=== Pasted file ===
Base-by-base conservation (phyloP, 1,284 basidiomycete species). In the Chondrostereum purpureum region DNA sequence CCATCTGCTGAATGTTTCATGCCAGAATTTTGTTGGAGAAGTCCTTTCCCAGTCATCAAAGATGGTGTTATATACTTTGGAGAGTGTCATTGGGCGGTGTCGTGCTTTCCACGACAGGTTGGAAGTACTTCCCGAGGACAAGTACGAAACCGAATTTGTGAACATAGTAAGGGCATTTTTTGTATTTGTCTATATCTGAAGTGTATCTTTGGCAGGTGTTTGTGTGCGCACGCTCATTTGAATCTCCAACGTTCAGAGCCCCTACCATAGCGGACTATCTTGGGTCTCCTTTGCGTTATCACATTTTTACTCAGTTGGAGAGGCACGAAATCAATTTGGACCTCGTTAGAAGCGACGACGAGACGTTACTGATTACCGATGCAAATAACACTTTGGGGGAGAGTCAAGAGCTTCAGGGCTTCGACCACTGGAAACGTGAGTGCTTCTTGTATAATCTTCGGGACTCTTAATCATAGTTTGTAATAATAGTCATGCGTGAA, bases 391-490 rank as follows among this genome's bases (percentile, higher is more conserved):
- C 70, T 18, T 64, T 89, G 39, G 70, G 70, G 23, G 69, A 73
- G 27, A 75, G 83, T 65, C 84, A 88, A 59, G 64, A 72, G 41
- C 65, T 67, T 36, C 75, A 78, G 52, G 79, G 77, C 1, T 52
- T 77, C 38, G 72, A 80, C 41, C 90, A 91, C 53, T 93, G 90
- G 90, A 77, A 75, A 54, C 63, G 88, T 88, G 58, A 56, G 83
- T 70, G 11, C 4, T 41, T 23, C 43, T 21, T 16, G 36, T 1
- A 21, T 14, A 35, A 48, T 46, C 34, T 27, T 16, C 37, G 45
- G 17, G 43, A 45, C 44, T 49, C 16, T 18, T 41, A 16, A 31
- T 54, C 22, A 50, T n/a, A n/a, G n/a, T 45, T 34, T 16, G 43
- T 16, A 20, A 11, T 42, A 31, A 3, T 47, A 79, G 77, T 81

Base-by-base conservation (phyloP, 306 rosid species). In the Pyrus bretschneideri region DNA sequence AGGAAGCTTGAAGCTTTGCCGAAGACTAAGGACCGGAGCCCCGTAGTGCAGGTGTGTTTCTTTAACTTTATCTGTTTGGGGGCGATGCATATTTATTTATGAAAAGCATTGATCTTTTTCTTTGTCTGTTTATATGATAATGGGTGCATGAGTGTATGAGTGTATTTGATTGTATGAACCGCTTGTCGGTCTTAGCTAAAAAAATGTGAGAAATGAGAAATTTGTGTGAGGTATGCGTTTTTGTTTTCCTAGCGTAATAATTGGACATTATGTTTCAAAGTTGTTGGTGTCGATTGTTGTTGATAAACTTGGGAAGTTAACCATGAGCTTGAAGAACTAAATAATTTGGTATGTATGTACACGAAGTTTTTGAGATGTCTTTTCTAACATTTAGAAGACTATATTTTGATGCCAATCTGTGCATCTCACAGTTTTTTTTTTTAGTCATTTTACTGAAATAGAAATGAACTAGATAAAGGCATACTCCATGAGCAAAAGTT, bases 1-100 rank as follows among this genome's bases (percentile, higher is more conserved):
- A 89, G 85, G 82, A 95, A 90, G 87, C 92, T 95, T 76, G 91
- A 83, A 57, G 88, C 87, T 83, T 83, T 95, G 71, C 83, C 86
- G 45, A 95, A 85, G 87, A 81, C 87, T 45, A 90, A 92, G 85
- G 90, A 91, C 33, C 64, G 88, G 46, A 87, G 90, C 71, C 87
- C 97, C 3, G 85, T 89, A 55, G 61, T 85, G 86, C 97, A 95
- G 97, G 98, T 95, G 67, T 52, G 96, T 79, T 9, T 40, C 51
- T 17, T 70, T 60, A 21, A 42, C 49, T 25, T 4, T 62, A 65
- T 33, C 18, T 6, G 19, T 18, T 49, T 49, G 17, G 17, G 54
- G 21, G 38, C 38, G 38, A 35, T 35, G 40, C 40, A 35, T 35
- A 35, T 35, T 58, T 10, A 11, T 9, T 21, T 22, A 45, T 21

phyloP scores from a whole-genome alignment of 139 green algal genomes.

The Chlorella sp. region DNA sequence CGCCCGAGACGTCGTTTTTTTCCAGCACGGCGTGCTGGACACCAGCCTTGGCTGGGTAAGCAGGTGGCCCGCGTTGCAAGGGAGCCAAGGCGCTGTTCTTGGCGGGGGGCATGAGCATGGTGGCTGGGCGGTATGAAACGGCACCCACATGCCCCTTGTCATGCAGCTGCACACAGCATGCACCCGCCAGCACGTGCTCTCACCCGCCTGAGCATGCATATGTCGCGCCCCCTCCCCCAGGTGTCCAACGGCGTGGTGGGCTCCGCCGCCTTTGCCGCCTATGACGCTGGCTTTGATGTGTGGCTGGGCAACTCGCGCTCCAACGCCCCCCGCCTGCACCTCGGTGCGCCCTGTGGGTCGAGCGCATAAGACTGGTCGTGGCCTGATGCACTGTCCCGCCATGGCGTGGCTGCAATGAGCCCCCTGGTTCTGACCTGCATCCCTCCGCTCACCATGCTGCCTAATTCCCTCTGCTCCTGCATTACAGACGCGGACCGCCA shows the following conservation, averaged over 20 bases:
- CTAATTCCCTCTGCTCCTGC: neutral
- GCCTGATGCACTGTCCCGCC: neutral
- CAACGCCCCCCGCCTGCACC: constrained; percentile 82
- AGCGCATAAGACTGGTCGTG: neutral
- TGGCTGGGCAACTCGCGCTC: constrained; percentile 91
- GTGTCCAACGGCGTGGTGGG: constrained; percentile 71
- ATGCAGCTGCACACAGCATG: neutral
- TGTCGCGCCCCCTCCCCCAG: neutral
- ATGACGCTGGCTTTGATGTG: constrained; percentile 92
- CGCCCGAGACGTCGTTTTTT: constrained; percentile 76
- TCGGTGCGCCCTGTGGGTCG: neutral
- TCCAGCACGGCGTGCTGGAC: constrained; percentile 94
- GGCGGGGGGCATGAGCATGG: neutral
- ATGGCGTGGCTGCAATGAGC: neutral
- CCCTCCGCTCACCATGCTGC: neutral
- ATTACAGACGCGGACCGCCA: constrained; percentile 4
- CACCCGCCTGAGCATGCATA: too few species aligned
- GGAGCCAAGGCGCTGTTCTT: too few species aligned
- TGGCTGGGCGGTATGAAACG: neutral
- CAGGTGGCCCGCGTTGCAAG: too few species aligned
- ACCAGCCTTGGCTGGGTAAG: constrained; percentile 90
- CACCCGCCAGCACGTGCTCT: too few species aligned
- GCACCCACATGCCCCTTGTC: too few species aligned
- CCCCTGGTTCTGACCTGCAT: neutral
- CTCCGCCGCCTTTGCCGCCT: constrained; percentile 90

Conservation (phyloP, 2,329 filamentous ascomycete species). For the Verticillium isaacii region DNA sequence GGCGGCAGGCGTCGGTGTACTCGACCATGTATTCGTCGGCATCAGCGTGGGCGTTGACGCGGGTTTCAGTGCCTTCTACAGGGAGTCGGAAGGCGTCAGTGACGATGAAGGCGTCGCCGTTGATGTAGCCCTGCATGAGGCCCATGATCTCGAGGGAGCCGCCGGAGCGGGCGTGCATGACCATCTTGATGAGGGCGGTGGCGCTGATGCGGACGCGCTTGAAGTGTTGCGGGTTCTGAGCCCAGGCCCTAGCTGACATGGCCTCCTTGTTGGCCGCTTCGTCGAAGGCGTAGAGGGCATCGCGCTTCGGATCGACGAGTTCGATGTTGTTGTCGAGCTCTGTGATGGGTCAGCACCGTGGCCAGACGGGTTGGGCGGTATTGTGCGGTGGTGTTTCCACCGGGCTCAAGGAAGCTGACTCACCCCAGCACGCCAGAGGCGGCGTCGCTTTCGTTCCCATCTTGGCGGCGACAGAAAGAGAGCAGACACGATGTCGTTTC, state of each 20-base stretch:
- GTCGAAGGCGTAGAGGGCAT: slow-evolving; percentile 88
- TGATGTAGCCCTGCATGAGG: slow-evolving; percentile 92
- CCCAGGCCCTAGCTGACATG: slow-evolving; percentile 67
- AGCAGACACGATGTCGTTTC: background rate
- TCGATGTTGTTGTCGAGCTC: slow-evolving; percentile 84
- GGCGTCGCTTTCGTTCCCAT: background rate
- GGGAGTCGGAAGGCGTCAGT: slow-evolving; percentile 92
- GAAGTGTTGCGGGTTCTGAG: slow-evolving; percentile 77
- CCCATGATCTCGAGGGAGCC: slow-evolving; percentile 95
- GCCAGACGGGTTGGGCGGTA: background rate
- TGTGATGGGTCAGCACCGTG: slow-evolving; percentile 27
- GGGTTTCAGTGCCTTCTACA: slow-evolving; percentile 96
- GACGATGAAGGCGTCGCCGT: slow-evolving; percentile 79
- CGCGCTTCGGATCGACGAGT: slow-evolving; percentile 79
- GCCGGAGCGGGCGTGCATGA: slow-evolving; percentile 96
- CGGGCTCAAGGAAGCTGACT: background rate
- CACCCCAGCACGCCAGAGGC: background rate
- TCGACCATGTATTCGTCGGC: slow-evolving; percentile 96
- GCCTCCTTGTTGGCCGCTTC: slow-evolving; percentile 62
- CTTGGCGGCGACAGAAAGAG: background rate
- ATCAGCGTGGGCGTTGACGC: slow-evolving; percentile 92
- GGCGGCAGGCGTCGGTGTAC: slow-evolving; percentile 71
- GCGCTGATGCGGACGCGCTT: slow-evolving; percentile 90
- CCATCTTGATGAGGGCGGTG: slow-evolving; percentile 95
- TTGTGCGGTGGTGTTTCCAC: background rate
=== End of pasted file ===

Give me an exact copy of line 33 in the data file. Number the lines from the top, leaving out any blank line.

- ATGACGCTGGCTTTGATGTG: constrained; percentile 92